Av Lars Vilks - 9 maj 2009 18:20

Tony Conrad (b. 1940, USA) is a pivotal figure in contemporary culture. His multi-faceted contributions since the 1960s have influenced and redefined music, filmmaking, minimalism, performance, video and conceptual art.

Known for his groundbreaking film "The Flicker", his involvement in the Theatre of Eternal Music and the evolution of the Velvet Underground, and collaborations with a host of luminaries including Jack Smith, John Cale, Mike Kelley and Henry Flynt, Conrad remains a radical figure who challenges our understanding of art history.   


In the biennial Tony Conrad is represented with Yellow Movie, 1972/2009, a music video performance.

Av Lars Vilks - 8 maj 2009 20:02

Goshka Macuga (b. 1967), a Polish-born artist based in London, tests and transcends the boundaries of sculpture, installation, exhibition design and photography. She ventures into a variety of disciplines, including art making, curating, art history, ethnology, psychology and esoteric science. Macuga's many exhibition projects and publications converge in a multi-faceted oeuvre that cannot be squeezed into such pigeonholes as "politically committed" or "formalist." In short, her work is rigorous in form and anarchistic in content.

The artist's practice has always been marked by an interest in collaboration with other artists and cultural producers. Macuga also makes extensive use of existing cultural material: original arts and crafts; documents related to historical figures, such as artists, their patrons and their opponents; forms of exhibition display devised and applied in diverse political contexts; and references to vernacular culture. For Macuga, art is a tool for understanding and a blueprint for social change.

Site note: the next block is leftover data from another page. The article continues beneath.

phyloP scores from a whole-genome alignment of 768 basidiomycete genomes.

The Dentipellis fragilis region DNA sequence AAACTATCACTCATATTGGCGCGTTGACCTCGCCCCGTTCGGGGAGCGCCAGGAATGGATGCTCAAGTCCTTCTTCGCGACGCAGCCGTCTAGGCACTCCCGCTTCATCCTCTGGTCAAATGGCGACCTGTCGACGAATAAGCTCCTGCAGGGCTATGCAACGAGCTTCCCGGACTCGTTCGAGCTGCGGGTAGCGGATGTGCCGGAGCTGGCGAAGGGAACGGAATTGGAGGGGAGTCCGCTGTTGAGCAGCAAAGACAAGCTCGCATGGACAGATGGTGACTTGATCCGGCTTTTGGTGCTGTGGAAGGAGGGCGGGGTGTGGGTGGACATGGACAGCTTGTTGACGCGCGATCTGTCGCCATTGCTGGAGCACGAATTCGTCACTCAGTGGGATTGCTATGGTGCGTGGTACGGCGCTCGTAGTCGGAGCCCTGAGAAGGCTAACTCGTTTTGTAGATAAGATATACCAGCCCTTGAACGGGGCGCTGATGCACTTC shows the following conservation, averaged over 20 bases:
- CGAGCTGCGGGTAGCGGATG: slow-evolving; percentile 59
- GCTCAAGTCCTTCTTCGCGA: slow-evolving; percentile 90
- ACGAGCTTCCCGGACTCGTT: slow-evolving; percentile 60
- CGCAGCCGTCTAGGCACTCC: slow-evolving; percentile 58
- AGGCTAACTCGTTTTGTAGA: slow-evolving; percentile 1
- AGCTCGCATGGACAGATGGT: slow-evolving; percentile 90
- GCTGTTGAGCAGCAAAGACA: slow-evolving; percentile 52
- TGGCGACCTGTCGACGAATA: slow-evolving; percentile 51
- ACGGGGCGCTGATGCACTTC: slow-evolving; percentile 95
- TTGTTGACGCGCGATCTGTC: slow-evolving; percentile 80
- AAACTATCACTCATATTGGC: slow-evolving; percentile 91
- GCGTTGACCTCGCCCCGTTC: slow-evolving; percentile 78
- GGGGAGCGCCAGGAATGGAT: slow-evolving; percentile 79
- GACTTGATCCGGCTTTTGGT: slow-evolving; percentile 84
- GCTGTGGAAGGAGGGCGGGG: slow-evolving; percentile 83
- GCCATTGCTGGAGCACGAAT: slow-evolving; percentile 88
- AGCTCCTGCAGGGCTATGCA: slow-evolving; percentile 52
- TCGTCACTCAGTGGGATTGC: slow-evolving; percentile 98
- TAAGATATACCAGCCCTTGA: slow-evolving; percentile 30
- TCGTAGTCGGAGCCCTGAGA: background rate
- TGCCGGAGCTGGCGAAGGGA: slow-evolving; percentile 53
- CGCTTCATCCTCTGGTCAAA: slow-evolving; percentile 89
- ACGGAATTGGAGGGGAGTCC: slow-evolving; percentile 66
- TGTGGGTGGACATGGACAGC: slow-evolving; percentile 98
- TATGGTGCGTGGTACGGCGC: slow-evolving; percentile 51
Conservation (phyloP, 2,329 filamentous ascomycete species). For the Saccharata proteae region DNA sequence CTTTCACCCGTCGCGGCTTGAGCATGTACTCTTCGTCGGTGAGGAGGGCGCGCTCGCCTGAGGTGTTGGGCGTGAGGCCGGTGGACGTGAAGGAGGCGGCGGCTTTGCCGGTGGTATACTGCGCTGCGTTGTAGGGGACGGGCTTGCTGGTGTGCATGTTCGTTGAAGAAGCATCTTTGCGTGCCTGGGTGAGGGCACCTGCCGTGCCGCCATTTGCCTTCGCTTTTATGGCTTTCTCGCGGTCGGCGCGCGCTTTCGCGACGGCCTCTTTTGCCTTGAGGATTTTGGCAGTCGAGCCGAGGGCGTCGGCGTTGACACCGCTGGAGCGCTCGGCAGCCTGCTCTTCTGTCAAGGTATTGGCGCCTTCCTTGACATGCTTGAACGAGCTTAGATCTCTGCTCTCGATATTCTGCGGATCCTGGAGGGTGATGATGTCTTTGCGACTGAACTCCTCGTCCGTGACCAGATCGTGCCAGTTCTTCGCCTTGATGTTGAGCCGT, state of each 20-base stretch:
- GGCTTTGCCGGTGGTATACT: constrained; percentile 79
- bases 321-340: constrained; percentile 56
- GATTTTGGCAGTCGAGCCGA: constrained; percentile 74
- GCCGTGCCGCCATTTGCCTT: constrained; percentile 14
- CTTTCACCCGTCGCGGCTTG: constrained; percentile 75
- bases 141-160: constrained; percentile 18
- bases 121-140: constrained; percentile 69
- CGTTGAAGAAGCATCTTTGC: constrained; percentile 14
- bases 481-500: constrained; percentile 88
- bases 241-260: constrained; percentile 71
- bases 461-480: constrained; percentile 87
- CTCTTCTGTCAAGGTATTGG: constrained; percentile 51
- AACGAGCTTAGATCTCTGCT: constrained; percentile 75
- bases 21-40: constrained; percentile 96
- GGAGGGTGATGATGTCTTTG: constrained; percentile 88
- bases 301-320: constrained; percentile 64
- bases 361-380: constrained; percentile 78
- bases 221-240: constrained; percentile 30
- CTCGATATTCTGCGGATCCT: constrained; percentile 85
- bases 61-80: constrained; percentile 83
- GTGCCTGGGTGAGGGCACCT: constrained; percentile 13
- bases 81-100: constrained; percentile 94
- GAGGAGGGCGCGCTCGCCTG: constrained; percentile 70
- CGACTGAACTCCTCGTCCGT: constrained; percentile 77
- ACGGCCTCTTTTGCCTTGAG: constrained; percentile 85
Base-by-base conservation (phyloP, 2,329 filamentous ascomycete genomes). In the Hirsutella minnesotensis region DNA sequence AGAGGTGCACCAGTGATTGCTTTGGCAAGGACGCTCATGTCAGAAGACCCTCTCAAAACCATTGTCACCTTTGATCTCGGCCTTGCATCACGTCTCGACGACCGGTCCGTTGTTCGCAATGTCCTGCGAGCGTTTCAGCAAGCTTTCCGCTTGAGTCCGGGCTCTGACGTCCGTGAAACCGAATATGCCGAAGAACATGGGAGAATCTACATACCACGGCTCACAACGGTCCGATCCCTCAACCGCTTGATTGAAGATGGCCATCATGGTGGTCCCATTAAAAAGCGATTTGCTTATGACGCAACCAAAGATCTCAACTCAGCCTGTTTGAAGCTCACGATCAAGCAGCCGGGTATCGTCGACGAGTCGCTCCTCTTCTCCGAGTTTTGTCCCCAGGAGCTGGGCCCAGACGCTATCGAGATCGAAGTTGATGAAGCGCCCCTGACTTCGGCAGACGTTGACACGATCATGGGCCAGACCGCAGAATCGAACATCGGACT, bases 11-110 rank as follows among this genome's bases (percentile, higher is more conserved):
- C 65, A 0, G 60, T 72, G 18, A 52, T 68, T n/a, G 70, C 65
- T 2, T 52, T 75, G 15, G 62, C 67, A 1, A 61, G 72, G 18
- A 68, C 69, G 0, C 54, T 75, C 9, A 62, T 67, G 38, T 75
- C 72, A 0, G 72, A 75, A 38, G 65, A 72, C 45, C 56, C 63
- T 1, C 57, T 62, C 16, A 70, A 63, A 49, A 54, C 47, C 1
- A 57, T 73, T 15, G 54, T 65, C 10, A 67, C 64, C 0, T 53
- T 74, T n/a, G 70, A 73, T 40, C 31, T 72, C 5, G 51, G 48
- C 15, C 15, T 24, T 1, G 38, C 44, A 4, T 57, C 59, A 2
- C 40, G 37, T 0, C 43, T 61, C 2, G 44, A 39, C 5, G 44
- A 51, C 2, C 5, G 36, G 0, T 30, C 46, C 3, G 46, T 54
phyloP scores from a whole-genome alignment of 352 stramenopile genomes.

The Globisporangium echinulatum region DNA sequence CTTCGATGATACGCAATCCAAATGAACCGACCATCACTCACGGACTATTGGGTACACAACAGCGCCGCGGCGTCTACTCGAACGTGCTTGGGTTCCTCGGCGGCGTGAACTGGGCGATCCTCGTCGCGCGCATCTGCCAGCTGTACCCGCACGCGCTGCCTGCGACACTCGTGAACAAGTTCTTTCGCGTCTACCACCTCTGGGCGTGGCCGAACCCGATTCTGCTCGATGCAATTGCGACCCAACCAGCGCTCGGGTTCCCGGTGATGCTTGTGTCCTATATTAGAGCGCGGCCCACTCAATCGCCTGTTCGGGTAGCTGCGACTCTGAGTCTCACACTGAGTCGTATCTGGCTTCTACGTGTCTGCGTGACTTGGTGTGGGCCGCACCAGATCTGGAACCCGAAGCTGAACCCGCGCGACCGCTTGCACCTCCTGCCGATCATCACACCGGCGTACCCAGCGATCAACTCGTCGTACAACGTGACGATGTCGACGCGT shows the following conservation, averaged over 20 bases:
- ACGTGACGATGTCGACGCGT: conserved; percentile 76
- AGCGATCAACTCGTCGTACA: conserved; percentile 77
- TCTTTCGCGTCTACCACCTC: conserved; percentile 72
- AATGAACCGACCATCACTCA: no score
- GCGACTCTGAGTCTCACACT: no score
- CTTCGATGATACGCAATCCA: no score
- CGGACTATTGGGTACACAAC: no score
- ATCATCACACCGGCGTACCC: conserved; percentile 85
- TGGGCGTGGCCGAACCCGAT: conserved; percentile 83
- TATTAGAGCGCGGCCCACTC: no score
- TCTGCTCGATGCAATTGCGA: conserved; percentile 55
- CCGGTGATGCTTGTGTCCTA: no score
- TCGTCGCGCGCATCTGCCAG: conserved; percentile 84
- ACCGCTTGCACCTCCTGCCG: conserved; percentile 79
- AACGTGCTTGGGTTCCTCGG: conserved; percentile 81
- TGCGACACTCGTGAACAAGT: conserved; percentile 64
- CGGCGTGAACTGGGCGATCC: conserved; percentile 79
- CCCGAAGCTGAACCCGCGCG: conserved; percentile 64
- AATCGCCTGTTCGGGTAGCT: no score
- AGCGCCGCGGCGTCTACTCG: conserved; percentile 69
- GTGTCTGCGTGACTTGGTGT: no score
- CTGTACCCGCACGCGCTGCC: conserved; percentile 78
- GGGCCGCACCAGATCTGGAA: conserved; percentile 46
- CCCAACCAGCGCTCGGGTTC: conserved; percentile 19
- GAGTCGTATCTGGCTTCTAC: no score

For the Biennial the artist has created an event of installations What in a War (The Raft Memorial). She has borrowed Théodore Géricault’s The Raft of Medusa (1818)  from the Louvre for a short exhibition in Ladonia. Also included in the project is a public sculpture of the Swedish Prime Minister Fredrik Reinfeldt.



Av Lars Vilks - 7 maj 2009 12:28

André Cadere (1943-78) Poland

 

André Cadere was born in Poland, grew up in Romania and, before his early death from cancer in Paris in 1978, was a nomadic presence in the European art world. He was best known for his Barres de bois rond (Round Wooden Bars, 1970–78) – long poles made of coloured wooden cylindrical units. The colours on each rod were arranged according to a system, yet each stick contained one anomaly, confounding attempts to identify the system with ease. His Barres could be positioned in all sorts of relations to their surroundings (on walls, floors, propped between the two and so on), but he would also carry them around a number of outdoor locations and, most famously, into other people’s shows and openings, even when not invited.


Surprisingly Cadere visited Ladonia before the country proclaimed its independency. A rare photo from the 70s shows the artist walking around in Ladonia with one of his famous "Barres".


Another of the Bars is placed in the Tower of the Winds.